“In Ludwig Feuerbach (the full title is Ludwig Feuerbach and the Outcome of Classical German Philosophy) Engels shows how the advance was made from Hegelian idealist dialectics to materialist dialectics, and from mechanical to dialectical materialism.
       “Feuerbach was a German philosopher of the mid-19th Century who turned from Hegelian idealism to materialism, and whose work had a big influence on Marx and Engels. This book by Engels, published in 1888, was originally written as a review article on a book on Feuerbach by C. N. Starke.
       “The following are its principal contents.
       “1. Engels explains the basic difference between materialism and idealism. It arises from the question—which is prior, spirit or nature? Idealism says that spirit is prior to nature. Materialism says that nature is prior to spirit. Material being is prior to mind and ideas.
       “Modern idealism has been specially concerned with the question whether we can gain reliable knowledge of material things, of the external world, and concludes that such knowledge is impossible. Engels refutes this view, and shows that practice demonstrates that our ideas can and do constitute a true reflection of external material reality.
       “2. He shows that the materialism of the past was mechanical materialism. Its great limitations were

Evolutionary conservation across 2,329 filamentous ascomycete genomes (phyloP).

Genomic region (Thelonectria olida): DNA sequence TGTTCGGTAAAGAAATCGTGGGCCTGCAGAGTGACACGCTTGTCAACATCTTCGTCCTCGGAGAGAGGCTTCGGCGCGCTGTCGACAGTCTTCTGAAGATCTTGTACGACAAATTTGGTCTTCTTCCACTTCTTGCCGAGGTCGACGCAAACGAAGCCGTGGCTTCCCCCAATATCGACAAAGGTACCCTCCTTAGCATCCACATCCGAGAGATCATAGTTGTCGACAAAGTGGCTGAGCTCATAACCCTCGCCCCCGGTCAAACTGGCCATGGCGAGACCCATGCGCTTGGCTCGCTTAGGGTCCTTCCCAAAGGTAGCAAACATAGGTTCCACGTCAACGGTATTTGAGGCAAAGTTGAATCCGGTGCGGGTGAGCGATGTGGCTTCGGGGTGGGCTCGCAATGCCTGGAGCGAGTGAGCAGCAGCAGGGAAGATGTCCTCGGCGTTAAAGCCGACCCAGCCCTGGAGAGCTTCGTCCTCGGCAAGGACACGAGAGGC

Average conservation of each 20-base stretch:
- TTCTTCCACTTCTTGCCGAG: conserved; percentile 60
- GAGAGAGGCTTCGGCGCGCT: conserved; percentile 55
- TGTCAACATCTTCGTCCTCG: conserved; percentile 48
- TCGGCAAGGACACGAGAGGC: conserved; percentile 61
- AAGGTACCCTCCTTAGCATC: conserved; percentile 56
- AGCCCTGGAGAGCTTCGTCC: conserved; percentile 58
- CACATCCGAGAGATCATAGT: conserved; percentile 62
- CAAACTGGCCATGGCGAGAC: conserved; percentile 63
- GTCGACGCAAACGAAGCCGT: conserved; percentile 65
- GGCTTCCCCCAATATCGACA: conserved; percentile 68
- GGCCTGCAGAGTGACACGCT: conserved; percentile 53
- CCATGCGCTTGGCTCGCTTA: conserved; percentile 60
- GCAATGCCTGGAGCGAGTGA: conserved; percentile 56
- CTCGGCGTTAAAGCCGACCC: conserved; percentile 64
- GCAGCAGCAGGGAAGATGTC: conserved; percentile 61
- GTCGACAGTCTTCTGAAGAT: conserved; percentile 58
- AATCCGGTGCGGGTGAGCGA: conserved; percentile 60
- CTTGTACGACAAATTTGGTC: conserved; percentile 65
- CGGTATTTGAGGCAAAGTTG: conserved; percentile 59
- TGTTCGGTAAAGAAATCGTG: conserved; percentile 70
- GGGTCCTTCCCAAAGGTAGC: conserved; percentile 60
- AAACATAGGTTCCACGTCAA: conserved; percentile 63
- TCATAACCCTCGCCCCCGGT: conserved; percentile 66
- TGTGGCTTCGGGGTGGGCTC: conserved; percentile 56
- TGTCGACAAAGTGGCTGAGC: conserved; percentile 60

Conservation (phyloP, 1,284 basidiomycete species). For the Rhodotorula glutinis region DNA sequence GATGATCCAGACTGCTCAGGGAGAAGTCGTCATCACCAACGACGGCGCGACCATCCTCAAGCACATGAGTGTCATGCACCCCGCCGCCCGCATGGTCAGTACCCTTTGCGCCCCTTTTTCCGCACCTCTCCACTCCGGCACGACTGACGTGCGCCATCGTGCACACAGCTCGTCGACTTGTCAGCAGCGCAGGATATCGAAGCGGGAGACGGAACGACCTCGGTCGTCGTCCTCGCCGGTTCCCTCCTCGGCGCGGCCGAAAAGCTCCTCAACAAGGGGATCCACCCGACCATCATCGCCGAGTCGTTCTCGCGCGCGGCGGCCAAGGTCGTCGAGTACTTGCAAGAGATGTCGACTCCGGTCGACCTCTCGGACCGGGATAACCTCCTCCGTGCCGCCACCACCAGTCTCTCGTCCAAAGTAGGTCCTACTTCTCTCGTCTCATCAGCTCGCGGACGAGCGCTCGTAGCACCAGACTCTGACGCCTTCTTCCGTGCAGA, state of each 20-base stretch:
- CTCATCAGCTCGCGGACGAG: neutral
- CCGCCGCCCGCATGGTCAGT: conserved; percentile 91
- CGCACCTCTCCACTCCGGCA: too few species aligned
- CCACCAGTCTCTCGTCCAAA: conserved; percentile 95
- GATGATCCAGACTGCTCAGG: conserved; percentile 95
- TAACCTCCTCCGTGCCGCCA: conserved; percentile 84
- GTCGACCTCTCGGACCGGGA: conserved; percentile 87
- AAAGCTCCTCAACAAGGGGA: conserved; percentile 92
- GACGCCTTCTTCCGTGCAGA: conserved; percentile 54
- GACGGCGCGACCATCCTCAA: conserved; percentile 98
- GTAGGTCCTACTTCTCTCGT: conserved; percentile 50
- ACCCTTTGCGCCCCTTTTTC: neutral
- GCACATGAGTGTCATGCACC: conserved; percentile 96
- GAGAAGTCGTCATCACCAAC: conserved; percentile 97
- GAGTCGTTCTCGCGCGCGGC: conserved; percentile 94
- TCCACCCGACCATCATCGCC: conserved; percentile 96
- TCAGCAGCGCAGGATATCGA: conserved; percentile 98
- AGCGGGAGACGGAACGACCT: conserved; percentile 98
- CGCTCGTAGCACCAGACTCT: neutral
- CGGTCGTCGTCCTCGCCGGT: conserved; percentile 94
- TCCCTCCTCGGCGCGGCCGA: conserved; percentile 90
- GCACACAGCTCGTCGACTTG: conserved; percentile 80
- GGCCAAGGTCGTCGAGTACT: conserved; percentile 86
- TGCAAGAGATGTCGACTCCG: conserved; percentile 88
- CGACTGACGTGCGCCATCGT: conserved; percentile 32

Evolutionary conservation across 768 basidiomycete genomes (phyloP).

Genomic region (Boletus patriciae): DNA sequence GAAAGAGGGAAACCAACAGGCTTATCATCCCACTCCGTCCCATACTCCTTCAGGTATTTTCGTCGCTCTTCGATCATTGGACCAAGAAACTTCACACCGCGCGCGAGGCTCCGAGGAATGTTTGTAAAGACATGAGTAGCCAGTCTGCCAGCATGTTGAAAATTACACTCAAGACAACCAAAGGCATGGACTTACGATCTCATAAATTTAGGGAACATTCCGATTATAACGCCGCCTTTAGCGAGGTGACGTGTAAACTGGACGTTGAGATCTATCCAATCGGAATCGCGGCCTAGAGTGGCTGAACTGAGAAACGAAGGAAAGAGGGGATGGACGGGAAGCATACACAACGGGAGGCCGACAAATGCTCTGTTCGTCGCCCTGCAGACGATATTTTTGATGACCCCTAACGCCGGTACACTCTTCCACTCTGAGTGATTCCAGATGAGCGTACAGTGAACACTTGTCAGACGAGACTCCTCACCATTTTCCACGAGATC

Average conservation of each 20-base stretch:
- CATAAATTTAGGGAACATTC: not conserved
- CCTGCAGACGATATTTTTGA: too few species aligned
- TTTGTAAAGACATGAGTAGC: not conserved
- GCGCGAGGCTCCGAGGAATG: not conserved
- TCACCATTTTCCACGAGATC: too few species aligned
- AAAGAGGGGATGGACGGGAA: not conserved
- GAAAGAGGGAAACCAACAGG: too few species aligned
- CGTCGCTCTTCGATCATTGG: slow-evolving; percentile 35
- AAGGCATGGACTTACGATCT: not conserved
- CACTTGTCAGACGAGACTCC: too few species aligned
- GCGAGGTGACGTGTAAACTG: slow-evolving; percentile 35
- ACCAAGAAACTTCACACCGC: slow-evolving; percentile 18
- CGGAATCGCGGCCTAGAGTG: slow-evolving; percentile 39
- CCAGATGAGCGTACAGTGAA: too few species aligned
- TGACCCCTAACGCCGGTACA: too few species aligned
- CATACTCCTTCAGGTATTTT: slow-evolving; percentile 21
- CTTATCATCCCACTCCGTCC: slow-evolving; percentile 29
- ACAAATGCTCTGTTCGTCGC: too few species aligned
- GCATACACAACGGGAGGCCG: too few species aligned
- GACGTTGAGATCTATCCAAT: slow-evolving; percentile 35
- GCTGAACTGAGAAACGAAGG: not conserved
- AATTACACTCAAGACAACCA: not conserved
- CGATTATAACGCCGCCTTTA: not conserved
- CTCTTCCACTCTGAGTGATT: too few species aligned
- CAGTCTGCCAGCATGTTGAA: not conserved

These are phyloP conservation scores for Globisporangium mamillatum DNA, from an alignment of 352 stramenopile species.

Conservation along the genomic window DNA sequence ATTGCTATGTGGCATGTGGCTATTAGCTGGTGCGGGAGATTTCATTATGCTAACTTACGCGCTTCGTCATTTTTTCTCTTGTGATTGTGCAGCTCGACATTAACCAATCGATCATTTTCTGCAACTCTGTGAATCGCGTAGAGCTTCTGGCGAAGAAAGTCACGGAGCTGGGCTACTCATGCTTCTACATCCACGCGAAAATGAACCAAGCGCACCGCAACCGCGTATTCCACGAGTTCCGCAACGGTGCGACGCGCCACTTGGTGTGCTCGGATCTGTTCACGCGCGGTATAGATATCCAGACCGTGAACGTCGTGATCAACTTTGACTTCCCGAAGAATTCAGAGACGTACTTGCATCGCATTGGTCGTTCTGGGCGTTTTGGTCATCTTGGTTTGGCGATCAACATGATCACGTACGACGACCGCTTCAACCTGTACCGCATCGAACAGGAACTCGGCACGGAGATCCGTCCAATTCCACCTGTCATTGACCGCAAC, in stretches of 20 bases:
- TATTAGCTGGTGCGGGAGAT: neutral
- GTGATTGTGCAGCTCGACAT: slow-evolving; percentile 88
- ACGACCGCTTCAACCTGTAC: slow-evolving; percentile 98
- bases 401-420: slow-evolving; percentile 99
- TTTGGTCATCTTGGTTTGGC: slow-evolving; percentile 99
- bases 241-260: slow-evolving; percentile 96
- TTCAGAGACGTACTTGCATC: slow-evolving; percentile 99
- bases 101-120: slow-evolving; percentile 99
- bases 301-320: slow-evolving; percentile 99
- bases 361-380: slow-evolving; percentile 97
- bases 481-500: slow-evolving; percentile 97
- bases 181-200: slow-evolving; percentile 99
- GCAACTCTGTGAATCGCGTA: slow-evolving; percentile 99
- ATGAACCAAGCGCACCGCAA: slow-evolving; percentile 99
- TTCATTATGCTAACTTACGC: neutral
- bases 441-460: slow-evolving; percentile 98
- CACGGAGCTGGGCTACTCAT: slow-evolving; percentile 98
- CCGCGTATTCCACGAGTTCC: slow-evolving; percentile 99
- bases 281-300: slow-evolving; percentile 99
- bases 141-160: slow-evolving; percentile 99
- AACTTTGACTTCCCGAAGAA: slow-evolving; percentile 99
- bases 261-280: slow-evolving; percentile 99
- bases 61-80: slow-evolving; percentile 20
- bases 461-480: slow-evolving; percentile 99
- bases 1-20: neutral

(a) that it conceived of the motion of matter as exclusively mechanical motion, and could not grasp other forms of motion of matter, such as chemical or living processes;
           (b) that it could give no account of development and evolution, either in nature or, still less, in history and human society.
       “3. He explains the essence of Hegel’s philosophy and of the advance from Hegel to dialectical materialism. Hegel considered every process of change and development as being a mere reflection of the self-development of the ‘Absolute Idea,’ which ‘does not only exist, where unknown, from eternity, but is also the actual living soul of the whole existing world.’ Marxism threw over such ‘idealist fancies’ and ‘resolved to comprehend the real world, nature and history, just as it presents itself to everyone who approaches it free from preconceived idealist fancies.’
       “Engels shows that dialectical materialism regards the world as a complex of processes, not as a collection of ‘ready-made things.’ Dialectics is ‘the science of the general laws of motion both of the external world and of human thought.’